Reports of war don't halt slide of crude prices

Accounts of oil wells being torched in Iraq can't stop recent trend

3-month low of $28.12 a barrel

War In Iraq

March 21, 2003|By Marego Athans | Marego Athans,SUN NATIONAL STAFF

Oil prices shot up briefly yesterday on reports that three Iraqi oil wells had been torched, but soon resumed their downward slide to close at a three-month low of $28.12 a barrel.

While news of possible sabotage brought flashbacks of burning Kuwaiti oil fields during the 1990-91 Persian Gulf war, analysts said the markets apparently decided that the loss of three Iraqi wells was insignificant in a country with more than 1,500.

"You're talking about an area where you have hundreds of wells," said Raad Alkadiri, an analyst at PFC Energy, a consulting firm in Washington. "If anything, it'll just reinforce the urgency by the U.S. military to seize oil fields as soon as possible."

After nearing $40 a barrel late last month - the highest level since October of 1990, during the Persian Gulf war - crude prices have slid for six consecutive days this week.

Analysts attributed the drop to the belief that the war will be short, easing weeks of anxiety that had added a "war premium" of more than $5 to the price.

"Everybody started to recognize that even though it was just us and Estonia and some other countries, it was just against Iraq and not some incredible superpower," said Tom Kloza, chief oil analyst at the Oil Price Information Service in Lakewood, N.J. "The more the markets anticipate that this seems to be `Operation Hot Knife Through Butter,' the more downward pressure is brought to bear on world crude prices."

Pledge by OPEC

Also easing nerves, the Organization of Petroleum Exporting Countries pledged yesterday that it will pump more oil if necessary to make up for wartime disruptions. Iraqi oil exports, which average 2 million barrels a day, are effectively shut down.

"It seems the Saudis and other members of OPEC have gone to great lengths to ensure supply," said Jay Saunders, an energy analyst at Deutsche Bank in New York.

U.S. Energy Secretary Spencer Abraham also sought to calm the oil markets, saying the United States has about 599 million barrels of oil in strategic reserves - a sufficient hedge against shortages. The major oil-importing countries hold about 4 billion barrels in reserves.

"World energy supplies are more than adequate to compensate for any disruption these acts may cause," Abraham said in a statement.

Psychological reaction

But the oil market is expected to fluctuate with the "psychology of the moment" and react to each bit of news until the war is resolved, said James Placke, a senior associate at Cambridge Energy Research Associates.

Early yesterday, for example, prices spiked to above $30.60 a barrel after witnesses reported seeing orange flames in the sky following a series of explosions near the southern Iraqi oil center of Basra. Satellites also detected smoke in the area.

The fires were near the huge Rumaila oil field, Iraq's largest, which produces about 1.2 million barrels a day, roughly two-thirds of Iraq's output.

Defense Secretary Donald H. Rumsfeld said he could not confirm the sabotage, only that three or four oil wells might have been set afire.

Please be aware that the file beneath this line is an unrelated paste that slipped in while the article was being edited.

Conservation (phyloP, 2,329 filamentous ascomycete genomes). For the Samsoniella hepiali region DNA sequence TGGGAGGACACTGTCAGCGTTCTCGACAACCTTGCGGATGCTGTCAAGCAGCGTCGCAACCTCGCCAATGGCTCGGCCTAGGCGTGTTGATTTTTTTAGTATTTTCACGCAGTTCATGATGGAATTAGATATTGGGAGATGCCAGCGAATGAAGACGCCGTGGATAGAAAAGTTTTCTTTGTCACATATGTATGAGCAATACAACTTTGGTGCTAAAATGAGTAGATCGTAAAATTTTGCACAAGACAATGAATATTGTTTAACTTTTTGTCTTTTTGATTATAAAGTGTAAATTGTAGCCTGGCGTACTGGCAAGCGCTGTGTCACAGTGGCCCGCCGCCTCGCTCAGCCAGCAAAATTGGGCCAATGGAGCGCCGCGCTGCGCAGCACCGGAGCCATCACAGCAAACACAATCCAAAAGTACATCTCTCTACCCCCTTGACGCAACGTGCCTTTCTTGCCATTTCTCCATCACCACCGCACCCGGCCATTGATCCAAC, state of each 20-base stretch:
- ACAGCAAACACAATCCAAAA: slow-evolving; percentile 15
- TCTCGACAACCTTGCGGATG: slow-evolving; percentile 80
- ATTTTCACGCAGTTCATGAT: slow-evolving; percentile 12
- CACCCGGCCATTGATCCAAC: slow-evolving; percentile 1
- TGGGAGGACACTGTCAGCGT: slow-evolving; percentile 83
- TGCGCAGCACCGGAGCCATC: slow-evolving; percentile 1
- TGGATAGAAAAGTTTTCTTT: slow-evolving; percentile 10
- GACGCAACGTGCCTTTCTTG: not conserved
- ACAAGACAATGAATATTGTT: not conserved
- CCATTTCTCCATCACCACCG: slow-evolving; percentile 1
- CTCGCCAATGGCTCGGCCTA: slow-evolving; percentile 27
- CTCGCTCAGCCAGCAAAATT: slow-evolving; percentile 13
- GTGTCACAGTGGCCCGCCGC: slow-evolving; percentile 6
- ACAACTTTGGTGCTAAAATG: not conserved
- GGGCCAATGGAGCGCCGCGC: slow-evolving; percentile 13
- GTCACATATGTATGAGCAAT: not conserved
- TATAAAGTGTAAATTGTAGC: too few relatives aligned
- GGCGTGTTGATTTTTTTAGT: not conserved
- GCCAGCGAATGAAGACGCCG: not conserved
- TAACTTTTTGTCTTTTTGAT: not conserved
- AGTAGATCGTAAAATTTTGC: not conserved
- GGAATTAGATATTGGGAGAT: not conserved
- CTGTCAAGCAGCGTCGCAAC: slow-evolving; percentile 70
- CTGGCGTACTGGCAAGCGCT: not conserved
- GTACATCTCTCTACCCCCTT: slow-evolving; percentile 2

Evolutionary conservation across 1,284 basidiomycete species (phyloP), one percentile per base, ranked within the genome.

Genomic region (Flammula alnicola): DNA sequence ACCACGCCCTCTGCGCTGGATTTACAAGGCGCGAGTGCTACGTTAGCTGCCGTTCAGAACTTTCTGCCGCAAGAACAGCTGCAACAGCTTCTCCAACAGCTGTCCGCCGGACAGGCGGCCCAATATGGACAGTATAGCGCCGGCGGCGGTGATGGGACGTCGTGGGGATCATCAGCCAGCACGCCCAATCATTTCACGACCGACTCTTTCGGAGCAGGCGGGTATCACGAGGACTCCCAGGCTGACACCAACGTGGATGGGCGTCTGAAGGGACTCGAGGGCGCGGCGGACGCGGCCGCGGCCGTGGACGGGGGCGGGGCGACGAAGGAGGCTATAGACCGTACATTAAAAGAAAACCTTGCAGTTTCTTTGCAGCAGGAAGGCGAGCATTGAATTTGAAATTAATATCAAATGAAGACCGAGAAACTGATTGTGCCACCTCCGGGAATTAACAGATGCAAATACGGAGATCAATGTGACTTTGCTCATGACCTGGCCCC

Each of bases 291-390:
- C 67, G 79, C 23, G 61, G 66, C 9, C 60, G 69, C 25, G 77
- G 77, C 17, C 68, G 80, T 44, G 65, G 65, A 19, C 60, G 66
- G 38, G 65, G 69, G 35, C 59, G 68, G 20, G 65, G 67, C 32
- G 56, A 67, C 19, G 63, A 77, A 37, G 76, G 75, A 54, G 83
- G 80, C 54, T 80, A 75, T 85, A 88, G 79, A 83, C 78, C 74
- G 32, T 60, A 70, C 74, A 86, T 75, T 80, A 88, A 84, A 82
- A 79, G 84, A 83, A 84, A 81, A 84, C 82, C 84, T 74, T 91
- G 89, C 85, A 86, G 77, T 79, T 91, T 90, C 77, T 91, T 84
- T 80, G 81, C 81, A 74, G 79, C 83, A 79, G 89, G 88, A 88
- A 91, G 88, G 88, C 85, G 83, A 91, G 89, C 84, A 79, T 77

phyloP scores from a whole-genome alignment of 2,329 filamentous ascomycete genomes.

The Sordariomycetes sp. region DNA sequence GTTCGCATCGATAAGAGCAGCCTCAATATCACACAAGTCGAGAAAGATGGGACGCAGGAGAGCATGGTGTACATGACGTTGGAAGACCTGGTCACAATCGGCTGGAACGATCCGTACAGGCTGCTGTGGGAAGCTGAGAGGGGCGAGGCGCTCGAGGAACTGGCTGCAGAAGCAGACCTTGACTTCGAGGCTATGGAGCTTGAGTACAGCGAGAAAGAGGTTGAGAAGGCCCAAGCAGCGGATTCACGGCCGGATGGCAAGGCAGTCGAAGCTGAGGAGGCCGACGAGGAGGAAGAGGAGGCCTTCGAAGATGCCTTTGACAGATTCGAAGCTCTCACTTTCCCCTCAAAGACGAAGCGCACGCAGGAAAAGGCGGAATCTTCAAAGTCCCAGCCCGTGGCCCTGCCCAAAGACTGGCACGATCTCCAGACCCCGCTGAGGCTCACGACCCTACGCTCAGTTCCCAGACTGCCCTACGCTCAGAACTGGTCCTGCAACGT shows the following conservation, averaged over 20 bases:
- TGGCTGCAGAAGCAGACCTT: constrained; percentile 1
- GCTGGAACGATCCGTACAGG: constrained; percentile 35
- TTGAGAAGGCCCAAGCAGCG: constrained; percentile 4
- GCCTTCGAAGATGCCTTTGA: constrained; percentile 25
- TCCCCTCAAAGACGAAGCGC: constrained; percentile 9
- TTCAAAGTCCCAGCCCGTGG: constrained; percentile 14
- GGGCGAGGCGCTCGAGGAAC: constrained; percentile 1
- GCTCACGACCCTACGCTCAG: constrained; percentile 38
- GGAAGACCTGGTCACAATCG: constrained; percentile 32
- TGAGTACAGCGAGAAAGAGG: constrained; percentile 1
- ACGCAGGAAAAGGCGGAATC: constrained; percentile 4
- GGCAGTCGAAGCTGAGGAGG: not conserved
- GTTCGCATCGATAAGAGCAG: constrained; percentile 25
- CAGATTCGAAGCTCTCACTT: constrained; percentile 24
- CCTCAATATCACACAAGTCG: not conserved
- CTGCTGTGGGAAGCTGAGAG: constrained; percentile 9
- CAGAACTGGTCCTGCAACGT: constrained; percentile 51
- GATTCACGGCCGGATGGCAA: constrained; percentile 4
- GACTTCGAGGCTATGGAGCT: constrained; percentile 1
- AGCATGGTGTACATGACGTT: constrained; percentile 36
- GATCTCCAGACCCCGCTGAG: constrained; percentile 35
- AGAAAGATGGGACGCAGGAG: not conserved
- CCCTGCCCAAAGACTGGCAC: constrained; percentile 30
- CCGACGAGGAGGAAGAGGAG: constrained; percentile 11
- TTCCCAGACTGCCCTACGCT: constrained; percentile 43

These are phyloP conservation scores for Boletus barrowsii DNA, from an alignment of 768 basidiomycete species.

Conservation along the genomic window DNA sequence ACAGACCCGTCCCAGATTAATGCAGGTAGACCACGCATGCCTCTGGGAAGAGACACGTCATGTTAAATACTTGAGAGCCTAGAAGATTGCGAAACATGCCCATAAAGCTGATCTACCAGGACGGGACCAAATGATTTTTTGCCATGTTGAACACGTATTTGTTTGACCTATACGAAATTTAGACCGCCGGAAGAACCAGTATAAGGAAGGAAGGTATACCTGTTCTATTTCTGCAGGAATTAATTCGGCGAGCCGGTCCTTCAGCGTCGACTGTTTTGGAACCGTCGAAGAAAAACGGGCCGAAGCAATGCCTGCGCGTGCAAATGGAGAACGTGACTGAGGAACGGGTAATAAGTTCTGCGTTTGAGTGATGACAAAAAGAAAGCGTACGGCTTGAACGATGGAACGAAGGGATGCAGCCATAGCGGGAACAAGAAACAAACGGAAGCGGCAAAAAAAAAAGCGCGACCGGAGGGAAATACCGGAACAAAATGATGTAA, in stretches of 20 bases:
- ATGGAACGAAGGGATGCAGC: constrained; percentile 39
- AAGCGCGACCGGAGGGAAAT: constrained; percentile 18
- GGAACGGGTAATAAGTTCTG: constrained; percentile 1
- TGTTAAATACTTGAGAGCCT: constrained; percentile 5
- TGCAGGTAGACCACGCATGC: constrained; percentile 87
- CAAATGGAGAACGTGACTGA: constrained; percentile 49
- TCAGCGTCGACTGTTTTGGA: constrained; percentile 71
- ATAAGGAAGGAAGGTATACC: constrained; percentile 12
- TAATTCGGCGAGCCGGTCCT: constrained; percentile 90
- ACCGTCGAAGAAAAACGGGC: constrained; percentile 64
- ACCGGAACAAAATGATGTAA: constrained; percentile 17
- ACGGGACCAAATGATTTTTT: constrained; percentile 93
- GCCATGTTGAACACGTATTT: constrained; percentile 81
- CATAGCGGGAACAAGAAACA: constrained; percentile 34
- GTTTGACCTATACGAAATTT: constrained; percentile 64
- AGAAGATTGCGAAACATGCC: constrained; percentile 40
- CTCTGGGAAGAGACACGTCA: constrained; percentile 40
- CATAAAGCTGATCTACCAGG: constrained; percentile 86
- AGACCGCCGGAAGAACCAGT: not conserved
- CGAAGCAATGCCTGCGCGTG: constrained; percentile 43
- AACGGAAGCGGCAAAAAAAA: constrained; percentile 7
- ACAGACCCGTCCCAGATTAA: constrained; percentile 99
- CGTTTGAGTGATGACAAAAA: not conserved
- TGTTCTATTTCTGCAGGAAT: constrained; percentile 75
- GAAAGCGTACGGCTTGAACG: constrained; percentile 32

Energy analysts said yesterday it was too soon to predict the long-term impact of the fires on the world oil situation.

Much will depend on whether the fires were an accident - perhaps collateral damage from military action - or deliberately set, and whether they are part of a broader "scorched earth" strategy by Iraqi President Saddam Hussein.

In 1991, retreating Iraqi troops destroyed more than 700 well heads in Kuwait, setting fires that took seven months to extinguish. Kuwait spent more than two years and $50 billion to restore its oil output to pre-gulf war levels.

Similar sabotage in Iraq, which has more than twice as many oil wells as Kuwait, could cause even more economic and environmental damage.

"The oil fields in Iraq are more prolific than in Kuwait; they produce more oil per day, and therefore the fires would be more difficult to put out. They'd produce more smoke," said Robert Ebel, director of the energy program at the Center for Strategic and International Studies, a Washington think tank.

The Iraqis' oil

The Pentagon also fears that sabotage could deny the United States and its allies billions of dollars in oil revenues they were counting on to help rebuild postwar Iraq.

In a Pentagon briefing yesterday, Rumsfeld warned, "It is a crime for that regime to be destroying the riches of the Iraqi people."

Speaking directly to Iraqi troops, he said, "Do not follow orders to destroy your country's oil, which is the Iraqi people's, and they will need it to rebuild their country when that regime is gone."

President Bush, in his speech Monday night giving Hussein a 48-hour deadline to leave Iraq, also told Iraqi troops, "Do not destroy oil wells, a source of wealth that belongs to the Iraqi people."

Analysts said it's too early to get comfortable with lower oil prices, because any sign of a protracted war could trigger a buying frenzy.

And even with oil prices down, don't expect prices at the pump to follow suit anytime soon, Kloza says. With consumption outpacing refinery capacity during the next three months, gas prices are likely to remain high during the spring and summer.

"It's not over for gasoline," he said.

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